Monday, May 23, 2005


I see the American Psychiatric Association allows as how it would like to see some revisions to matrimonial law – in the burlesque direction.
I think we can say that the authority of psychiatry and clinical psychology amongst both elites and the general public derives from their scientific characteristics. Their mastery of empirical knowledge may encompass the dynamics of thought and emotion and (in some measure) behavior. The trouble is, to adjudge someone well or ill, one must have a conception of norms, and norms do not derive ultimately from empirical knowledge. Those norms may come from philosophy, or theology, or law, or common sense, or some combination thereof, which renders clinicians crucially dependant upon disciplines in which they are most certainly not adepts. Note also the utility of particular public policies concern sociological phenomena not within the psychiatrist's portfolio of empirical knowledge and also questions of justice about which they are not expert either. Resolutions such as this tell us something about the moral intuitions of the mental health establishment, and not much else. (I believe Thomas Szasz has said as much in the past).

This business is also an example of a professional association being conscripted into our domestic kulterkampf at some expense to its standing and institutional mission. If memory serves, the American Bar Association some years back considered a resolution favoring abortion on demand, as if such a public policy (implemented as it has been by gross intellectual scandal) could possibly enhance professional standards among lawyers. A directorate of the American Library Association gave serious consideration to a resolution calling for a withdrawal of American troops from Iraq (or some such), as if librarians in their capacity as librarians should or could have an opinion on the war or American foreign policy.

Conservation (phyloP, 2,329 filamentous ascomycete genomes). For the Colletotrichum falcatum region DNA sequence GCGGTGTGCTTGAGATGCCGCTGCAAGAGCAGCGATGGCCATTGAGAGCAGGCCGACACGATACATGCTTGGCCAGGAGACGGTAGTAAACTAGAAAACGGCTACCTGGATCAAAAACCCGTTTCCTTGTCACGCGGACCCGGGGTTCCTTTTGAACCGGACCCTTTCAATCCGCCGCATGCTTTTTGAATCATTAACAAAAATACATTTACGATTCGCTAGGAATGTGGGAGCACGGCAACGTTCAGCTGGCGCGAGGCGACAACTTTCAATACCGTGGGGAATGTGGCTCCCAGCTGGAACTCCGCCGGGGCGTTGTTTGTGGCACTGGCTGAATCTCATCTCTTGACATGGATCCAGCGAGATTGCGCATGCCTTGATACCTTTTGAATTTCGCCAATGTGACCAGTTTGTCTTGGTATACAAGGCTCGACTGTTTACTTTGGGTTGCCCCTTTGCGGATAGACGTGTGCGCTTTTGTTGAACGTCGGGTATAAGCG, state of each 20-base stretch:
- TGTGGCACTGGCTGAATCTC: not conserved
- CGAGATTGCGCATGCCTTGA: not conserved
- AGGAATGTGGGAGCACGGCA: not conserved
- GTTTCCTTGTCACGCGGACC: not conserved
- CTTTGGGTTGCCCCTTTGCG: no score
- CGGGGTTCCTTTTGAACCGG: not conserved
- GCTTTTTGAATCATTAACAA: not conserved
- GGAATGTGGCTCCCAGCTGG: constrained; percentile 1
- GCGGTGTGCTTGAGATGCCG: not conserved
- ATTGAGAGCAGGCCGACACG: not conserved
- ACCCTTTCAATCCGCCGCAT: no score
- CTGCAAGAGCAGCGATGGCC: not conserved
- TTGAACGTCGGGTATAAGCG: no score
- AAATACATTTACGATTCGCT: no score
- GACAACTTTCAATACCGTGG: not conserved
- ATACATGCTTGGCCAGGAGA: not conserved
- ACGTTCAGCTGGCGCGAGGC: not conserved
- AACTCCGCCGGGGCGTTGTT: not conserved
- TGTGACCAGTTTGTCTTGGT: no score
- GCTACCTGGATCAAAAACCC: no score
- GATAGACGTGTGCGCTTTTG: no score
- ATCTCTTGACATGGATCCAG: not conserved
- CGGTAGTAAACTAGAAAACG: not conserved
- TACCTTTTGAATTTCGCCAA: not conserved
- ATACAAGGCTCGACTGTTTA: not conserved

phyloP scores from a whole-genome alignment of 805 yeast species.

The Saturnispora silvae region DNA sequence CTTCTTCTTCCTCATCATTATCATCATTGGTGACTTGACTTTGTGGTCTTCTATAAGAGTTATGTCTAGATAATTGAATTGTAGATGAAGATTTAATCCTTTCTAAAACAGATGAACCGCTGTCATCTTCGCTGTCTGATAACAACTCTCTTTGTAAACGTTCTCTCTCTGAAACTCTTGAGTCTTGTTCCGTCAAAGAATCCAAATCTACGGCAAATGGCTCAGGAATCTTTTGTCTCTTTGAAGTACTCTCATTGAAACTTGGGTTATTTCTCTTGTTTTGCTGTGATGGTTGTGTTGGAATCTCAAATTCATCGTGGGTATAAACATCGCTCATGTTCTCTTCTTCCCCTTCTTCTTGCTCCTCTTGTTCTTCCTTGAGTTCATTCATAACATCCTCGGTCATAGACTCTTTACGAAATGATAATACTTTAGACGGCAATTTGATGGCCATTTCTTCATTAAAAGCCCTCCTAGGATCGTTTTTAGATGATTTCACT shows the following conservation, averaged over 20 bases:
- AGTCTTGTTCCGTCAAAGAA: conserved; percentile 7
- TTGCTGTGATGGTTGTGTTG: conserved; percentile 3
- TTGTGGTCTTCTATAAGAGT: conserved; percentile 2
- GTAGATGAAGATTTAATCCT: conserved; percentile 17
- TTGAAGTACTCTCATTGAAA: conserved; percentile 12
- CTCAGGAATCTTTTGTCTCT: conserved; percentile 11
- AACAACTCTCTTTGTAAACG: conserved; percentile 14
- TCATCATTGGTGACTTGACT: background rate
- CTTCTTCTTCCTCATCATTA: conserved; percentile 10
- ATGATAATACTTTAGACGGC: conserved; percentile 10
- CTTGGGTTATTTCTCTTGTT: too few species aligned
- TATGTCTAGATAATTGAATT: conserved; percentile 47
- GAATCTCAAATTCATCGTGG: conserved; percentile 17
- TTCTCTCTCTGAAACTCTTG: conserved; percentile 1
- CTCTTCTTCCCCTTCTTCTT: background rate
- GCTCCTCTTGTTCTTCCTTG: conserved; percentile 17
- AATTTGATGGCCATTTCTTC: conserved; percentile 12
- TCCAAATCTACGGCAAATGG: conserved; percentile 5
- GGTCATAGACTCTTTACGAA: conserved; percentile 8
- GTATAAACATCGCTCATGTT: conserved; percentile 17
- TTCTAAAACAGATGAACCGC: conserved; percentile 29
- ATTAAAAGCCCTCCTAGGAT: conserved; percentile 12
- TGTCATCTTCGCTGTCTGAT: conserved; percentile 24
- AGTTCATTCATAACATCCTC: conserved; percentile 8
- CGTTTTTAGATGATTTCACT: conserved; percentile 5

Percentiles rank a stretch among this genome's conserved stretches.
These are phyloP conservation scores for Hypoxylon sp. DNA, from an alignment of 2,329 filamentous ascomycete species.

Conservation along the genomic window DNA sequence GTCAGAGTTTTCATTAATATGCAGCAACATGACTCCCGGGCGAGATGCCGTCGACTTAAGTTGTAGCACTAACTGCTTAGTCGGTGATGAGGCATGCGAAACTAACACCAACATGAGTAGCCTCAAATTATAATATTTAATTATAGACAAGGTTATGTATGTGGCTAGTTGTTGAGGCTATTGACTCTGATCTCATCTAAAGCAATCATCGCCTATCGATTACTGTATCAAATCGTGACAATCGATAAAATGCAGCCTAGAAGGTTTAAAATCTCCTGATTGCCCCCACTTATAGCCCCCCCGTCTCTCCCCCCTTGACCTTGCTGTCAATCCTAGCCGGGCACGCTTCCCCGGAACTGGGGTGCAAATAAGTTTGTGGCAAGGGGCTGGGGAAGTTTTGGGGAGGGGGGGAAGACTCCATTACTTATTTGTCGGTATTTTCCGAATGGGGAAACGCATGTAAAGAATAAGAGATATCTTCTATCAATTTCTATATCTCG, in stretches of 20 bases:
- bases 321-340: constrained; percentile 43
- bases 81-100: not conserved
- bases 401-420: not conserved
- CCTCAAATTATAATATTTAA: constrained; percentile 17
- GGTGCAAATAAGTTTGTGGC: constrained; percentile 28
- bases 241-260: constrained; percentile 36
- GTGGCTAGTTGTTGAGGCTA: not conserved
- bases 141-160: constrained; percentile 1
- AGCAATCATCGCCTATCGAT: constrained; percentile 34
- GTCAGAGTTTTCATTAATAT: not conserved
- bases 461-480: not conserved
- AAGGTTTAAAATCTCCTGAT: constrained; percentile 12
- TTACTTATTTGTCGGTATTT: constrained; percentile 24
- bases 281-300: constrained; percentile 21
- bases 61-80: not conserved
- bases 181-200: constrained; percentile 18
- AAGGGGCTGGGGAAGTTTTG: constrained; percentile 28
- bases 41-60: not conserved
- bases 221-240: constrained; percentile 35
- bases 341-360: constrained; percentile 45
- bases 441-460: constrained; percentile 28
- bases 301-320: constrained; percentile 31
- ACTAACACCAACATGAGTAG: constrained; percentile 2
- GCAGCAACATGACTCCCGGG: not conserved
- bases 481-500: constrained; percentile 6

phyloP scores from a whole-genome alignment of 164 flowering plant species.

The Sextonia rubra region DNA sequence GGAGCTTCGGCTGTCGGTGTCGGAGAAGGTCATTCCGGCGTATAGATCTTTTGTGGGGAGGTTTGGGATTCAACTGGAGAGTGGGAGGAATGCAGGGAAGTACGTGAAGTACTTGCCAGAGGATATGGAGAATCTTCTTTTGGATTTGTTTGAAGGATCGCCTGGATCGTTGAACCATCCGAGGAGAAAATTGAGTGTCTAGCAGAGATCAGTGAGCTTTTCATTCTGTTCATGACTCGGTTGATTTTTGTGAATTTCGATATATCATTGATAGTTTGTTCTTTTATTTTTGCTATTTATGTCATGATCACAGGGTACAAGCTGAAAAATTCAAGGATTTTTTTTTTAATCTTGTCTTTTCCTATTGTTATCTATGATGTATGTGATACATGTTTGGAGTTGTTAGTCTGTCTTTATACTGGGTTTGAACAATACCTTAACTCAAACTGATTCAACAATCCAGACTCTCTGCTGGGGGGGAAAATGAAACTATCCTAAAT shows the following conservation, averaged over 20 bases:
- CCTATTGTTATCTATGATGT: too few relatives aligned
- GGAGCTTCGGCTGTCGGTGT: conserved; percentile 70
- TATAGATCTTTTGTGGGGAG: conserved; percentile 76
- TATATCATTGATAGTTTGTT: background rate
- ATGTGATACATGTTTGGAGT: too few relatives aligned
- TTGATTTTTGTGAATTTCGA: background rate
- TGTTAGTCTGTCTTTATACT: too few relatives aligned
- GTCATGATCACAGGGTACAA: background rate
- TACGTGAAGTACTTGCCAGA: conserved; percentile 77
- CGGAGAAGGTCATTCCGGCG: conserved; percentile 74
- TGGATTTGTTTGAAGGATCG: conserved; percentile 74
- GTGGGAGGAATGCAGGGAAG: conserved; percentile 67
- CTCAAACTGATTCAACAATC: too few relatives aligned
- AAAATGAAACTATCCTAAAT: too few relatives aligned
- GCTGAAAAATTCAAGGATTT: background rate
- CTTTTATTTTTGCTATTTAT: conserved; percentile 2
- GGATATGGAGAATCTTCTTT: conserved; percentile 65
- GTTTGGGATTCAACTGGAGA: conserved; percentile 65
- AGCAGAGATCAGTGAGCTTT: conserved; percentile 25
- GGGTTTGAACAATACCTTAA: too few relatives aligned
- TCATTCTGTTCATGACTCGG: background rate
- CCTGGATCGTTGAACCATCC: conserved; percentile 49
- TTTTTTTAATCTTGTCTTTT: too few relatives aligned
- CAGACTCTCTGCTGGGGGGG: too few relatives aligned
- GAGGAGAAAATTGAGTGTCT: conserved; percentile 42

Is it aught but vanity?


I see the Council of the American Library Association has now adopted a resolution to make it known to the world that it favors the withdrawal of American troops from Iraq:
"By strongly tying the war to libraries--it also called for the government to shift its budgetary priorities from the occupation of Iraq to improved support for domestic programs, including libraries, and was even titled "Resolution on the Connection between the Iraq War and Libraries"--the new resolution overcame last year's objections that the conflict was not an apporpriate matter for ALA to concern itself with..." (American Libraries, August 2005, p. 73)
If librarians can be said to have an authentic skill, one that sets them apart from other trades and requires disciplined instruction, it would be in the realms of cataloguing and indexing. If that report from their trade magazine is aught but an excercise in or transmission of artifice, it would appear that their talents for intellectual taxonomy have be greatly overestimated, in their own minds if in no others.

To re-iterate: the mundane business of working in a library, much less the dubious 'professional' education received by librarians, is not likely to grant one abnormal insight into the utility of the Iraq War, or into the utility of divers forms of public expenditure, or into the proper balance 'twixt the public and private sectors. Even in the wonderland that is the Association's central government, one may wager there was someone piggy enough to point this out, and the majority were either too stupid to grasp the point or so determined to make an exhibit of their 'views' that they did not care, and 'professionalism' be damned.